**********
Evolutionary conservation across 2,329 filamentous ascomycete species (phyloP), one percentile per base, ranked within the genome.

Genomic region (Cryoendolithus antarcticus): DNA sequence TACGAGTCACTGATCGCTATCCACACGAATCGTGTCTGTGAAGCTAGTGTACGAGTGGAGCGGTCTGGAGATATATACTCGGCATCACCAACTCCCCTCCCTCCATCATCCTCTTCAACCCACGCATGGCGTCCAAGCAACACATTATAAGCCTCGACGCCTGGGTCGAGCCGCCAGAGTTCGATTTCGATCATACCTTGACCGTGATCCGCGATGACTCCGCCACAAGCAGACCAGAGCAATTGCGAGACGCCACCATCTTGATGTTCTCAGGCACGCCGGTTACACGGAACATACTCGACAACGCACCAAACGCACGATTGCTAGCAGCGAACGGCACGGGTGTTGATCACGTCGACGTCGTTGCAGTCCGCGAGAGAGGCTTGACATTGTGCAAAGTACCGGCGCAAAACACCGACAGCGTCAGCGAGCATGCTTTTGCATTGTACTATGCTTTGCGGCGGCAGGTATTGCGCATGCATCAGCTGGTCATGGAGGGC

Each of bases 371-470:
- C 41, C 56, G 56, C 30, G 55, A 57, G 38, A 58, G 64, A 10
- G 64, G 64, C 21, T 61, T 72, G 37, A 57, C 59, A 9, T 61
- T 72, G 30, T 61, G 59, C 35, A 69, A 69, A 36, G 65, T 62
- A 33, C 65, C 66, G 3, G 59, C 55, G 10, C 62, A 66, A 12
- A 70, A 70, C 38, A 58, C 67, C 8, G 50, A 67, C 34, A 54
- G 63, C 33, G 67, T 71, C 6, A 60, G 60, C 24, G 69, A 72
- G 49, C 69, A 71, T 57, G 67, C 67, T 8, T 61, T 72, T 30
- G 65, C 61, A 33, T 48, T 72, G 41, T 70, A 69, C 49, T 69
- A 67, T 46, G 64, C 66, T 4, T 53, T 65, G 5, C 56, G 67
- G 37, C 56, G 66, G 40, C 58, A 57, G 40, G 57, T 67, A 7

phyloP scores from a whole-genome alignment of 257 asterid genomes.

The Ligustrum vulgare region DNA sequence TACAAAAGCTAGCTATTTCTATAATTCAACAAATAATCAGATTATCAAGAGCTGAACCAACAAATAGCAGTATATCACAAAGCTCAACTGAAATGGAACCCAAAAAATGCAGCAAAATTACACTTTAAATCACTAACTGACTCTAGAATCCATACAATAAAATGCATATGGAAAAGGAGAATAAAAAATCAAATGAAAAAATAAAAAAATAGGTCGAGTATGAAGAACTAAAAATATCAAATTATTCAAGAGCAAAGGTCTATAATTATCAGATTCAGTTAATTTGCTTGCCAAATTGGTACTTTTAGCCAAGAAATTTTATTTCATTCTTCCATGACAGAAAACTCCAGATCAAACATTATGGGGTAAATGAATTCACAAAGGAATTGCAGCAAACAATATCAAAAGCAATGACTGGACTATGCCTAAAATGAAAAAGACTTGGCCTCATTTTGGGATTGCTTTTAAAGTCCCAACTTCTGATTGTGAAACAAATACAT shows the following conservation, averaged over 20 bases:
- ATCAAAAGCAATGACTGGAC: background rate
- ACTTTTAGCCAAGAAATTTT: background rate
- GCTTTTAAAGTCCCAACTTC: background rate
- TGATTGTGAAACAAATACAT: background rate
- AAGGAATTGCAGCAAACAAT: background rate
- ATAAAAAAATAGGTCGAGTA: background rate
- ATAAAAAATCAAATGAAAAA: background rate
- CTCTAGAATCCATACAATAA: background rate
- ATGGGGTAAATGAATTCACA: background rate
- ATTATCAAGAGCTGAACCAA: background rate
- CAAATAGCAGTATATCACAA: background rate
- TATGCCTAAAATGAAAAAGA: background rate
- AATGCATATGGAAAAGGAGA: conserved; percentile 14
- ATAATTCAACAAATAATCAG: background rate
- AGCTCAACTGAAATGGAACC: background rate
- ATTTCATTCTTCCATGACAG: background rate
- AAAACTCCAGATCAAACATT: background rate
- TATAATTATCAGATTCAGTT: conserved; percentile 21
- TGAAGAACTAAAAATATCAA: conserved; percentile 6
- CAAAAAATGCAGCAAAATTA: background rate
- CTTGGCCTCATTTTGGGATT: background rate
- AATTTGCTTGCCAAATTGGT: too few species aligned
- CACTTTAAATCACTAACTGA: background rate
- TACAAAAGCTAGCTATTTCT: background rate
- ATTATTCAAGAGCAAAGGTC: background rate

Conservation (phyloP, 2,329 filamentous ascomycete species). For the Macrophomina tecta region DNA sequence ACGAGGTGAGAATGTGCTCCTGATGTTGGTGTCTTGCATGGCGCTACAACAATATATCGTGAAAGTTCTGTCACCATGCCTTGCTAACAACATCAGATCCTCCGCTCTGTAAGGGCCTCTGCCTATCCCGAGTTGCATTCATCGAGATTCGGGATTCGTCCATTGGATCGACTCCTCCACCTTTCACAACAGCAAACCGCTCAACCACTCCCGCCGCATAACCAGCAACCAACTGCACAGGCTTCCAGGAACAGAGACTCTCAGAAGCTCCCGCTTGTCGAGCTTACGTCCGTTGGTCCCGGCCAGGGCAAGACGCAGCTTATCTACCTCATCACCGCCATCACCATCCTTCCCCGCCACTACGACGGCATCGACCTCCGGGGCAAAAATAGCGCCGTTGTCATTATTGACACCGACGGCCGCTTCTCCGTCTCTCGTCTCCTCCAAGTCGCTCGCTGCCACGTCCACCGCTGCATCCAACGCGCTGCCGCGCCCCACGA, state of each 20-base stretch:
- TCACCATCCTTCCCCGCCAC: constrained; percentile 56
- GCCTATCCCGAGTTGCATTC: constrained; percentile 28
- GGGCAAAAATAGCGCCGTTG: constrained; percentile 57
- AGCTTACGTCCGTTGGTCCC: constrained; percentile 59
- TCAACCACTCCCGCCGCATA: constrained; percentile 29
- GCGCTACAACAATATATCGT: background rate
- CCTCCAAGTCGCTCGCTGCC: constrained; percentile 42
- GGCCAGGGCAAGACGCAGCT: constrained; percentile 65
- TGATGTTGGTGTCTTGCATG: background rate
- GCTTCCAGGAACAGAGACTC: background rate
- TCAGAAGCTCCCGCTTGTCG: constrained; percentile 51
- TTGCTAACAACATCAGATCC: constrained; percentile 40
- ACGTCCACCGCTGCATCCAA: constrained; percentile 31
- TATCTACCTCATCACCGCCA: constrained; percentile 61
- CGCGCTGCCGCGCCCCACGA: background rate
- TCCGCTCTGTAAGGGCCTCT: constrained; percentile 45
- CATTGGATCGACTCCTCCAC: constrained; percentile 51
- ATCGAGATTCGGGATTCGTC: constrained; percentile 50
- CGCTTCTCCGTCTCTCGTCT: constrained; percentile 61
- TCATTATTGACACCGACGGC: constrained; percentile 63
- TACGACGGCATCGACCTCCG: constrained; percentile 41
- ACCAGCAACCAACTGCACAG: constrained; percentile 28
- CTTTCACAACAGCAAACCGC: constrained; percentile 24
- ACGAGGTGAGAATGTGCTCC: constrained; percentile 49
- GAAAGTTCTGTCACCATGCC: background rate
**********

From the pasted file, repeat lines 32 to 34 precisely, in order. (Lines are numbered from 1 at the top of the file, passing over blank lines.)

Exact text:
- AAAACTCCAGATCAAACATT: background rate
- TATAATTATCAGATTCAGTT: conserved; percentile 21
- TGAAGAACTAAAAATATCAA: conserved; percentile 6